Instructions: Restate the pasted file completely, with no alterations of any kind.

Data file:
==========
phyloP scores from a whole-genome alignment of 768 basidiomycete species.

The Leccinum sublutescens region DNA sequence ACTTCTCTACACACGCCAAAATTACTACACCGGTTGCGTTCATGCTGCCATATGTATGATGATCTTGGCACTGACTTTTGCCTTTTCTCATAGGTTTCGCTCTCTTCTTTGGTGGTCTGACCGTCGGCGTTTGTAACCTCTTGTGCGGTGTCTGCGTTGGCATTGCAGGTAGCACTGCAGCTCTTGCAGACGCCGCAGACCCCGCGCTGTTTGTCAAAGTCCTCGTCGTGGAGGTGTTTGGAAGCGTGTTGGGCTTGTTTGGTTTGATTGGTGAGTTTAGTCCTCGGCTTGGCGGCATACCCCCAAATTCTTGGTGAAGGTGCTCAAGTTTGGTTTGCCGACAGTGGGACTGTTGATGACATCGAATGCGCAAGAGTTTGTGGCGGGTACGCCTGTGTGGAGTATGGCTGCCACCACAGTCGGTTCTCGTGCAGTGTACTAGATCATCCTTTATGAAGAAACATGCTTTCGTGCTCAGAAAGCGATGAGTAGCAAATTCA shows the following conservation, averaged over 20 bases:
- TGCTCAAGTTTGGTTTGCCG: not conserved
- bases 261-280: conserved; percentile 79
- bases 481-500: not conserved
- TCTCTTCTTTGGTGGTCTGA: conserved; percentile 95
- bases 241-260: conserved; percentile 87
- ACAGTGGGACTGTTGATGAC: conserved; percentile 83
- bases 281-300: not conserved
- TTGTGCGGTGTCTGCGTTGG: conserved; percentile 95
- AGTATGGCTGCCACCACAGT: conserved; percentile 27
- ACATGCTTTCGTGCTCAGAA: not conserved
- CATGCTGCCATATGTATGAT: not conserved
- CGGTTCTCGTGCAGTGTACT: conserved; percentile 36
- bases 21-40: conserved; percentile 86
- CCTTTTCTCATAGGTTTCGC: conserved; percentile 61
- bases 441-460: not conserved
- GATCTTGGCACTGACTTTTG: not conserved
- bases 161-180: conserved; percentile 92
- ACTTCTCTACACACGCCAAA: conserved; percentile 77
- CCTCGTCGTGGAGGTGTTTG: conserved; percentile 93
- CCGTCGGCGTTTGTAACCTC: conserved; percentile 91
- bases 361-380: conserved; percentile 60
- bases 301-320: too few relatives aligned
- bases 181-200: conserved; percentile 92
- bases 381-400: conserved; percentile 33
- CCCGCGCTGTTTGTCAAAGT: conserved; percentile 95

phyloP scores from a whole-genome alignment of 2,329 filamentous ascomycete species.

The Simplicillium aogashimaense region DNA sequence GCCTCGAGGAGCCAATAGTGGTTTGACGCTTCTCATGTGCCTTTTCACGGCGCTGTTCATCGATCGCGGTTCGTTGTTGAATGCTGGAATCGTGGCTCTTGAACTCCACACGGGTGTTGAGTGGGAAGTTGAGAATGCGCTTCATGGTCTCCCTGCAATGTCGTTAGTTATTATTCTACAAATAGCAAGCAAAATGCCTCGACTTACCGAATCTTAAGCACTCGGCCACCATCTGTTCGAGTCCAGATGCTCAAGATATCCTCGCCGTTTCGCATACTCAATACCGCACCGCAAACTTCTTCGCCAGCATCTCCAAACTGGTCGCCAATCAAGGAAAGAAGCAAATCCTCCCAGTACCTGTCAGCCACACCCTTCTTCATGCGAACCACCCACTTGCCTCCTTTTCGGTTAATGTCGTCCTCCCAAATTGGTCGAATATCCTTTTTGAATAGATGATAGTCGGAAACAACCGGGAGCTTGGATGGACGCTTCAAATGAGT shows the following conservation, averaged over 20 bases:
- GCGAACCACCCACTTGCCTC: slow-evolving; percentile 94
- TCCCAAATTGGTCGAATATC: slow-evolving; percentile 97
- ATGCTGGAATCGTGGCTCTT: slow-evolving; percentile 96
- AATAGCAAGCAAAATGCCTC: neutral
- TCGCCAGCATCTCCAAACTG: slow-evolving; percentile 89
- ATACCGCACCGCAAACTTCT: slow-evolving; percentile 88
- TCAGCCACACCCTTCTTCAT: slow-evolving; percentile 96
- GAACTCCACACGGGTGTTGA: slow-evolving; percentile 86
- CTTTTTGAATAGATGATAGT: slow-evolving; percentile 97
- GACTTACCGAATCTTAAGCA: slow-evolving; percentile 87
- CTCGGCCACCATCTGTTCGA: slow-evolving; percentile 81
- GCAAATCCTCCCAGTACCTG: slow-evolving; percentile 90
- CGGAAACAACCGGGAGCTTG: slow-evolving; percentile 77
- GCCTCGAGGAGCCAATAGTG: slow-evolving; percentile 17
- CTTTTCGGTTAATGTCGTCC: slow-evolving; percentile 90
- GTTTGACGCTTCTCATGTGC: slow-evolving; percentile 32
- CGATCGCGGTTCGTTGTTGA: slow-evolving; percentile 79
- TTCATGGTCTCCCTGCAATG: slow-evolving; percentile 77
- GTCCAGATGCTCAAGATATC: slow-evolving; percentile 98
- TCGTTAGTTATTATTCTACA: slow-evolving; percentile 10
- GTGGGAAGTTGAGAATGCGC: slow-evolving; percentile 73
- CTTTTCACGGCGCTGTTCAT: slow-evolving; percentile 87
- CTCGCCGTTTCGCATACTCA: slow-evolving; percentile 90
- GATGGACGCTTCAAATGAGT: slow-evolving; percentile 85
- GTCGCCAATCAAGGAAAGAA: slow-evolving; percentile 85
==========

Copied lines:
phyloP scores from a whole-genome alignment of 768 basidiomycete species.

The Leccinum sublutescens region DNA sequence ACTTCTCTACACACGCCAAAATTACTACACCGGTTGCGTTCATGCTGCCATATGTATGATGATCTTGGCACTGACTTTTGCCTTTTCTCATAGGTTTCGCTCTCTTCTTTGGTGGTCTGACCGTCGGCGTTTGTAACCTCTTGTGCGGTGTCTGCGTTGGCATTGCAGGTAGCACTGCAGCTCTTGCAGACGCCGCAGACCCCGCGCTGTTTGTCAAAGTCCTCGTCGTGGAGGTGTTTGGAAGCGTGTTGGGCTTGTTTGGTTTGATTGGTGAGTTTAGTCCTCGGCTTGGCGGCATACCCCCAAATTCTTGGTGAAGGTGCTCAAGTTTGGTTTGCCGACAGTGGGACTGTTGATGACATCGAATGCGCAAGAGTTTGTGGCGGGTACGCCTGTGTGGAGTATGGCTGCCACCACAGTCGGTTCTCGTGCAGTGTACTAGATCATCCTTTATGAAGAAACATGCTTTCGTGCTCAGAAAGCGATGAGTAGCAAATTCA shows the following conservation, averaged over 20 bases:
- TGCTCAAGTTTGGTTTGCCG: not conserved
- bases 261-280: conserved; percentile 79
- bases 481-500: not conserved
- TCTCTTCTTTGGTGGTCTGA: conserved; percentile 95
- bases 241-260: conserved; percentile 87
- ACAGTGGGACTGTTGATGAC: conserved; percentile 83
- bases 281-300: not conserved
- TTGTGCGGTGTCTGCGTTGG: conserved; percentile 95
- AGTATGGCTGCCACCACAGT: conserved; percentile 27
- ACATGCTTTCGTGCTCAGAA: not conserved
- CATGCTGCCATATGTATGAT: not conserved
- CGGTTCTCGTGCAGTGTACT: conserved; percentile 36
- bases 21-40: conserved; percentile 86
- CCTTTTCTCATAGGTTTCGC: conserved; percentile 61
- bases 441-460: not conserved
- GATCTTGGCACTGACTTTTG: not conserved
- bases 161-180: conserved; percentile 92
- ACTTCTCTACACACGCCAAA: conserved; percentile 77
- CCTCGTCGTGGAGGTGTTTG: conserved; percentile 93
- CCGTCGGCGTTTGTAACCTC: conserved; percentile 91
- bases 361-380: conserved; percentile 60
- bases 301-320: too few relatives aligned
- bases 181-200: conserved; percentile 92
- bases 381-400: conserved; percentile 33
- CCCGCGCTGTTTGTCAAAGT: conserved; percentile 95

phyloP scores from a whole-genome alignment of 2,329 filamentous ascomycete species.

The Simplicillium aogashimaense region DNA sequence GCCTCGAGGAGCCAATAGTGGTTTGACGCTTCTCATGTGCCTTTTCACGGCGCTGTTCATCGATCGCGGTTCGTTGTTGAATGCTGGAATCGTGGCTCTTGAACTCCACACGGGTGTTGAGTGGGAAGTTGAGAATGCGCTTCATGGTCTCCCTGCAATGTCGTTAGTTATTATTCTACAAATAGCAAGCAAAATGCCTCGACTTACCGAATCTTAAGCACTCGGCCACCATCTGTTCGAGTCCAGATGCTCAAGATATCCTCGCCGTTTCGCATACTCAATACCGCACCGCAAACTTCTTCGCCAGCATCTCCAAACTGGTCGCCAATCAAGGAAAGAAGCAAATCCTCCCAGTACCTGTCAGCCACACCCTTCTTCATGCGAACCACCCACTTGCCTCCTTTTCGGTTAATGTCGTCCTCCCAAATTGGTCGAATATCCTTTTTGAATAGATGATAGTCGGAAACAACCGGGAGCTTGGATGGACGCTTCAAATGAGT shows the following conservation, averaged over 20 bases:
- GCGAACCACCCACTTGCCTC: slow-evolving; percentile 94
- TCCCAAATTGGTCGAATATC: slow-evolving; percentile 97
- ATGCTGGAATCGTGGCTCTT: slow-evolving; percentile 96
- AATAGCAAGCAAAATGCCTC: neutral
- TCGCCAGCATCTCCAAACTG: slow-evolving; percentile 89
- ATACCGCACCGCAAACTTCT: slow-evolving; percentile 88
- TCAGCCACACCCTTCTTCAT: slow-evolving; percentile 96
- GAACTCCACACGGGTGTTGA: slow-evolving; percentile 86
- CTTTTTGAATAGATGATAGT: slow-evolving; percentile 97
- GACTTACCGAATCTTAAGCA: slow-evolving; percentile 87
- CTCGGCCACCATCTGTTCGA: slow-evolving; percentile 81
- GCAAATCCTCCCAGTACCTG: slow-evolving; percentile 90
- CGGAAACAACCGGGAGCTTG: slow-evolving; percentile 77
- GCCTCGAGGAGCCAATAGTG: slow-evolving; percentile 17
- CTTTTCGGTTAATGTCGTCC: slow-evolving; percentile 90
- GTTTGACGCTTCTCATGTGC: slow-evolving; percentile 32
- CGATCGCGGTTCGTTGTTGA: slow-evolving; percentile 79
- TTCATGGTCTCCCTGCAATG: slow-evolving; percentile 77
- GTCCAGATGCTCAAGATATC: slow-evolving; percentile 98
- TCGTTAGTTATTATTCTACA: slow-evolving; percentile 10
- GTGGGAAGTTGAGAATGCGC: slow-evolving; percentile 73
- CTTTTCACGGCGCTGTTCAT: slow-evolving; percentile 87
- CTCGCCGTTTCGCATACTCA: slow-evolving; percentile 90
- GATGGACGCTTCAAATGAGT: slow-evolving; percentile 85
- GTCGCCAATCAAGGAAAGAA: slow-evolving; percentile 85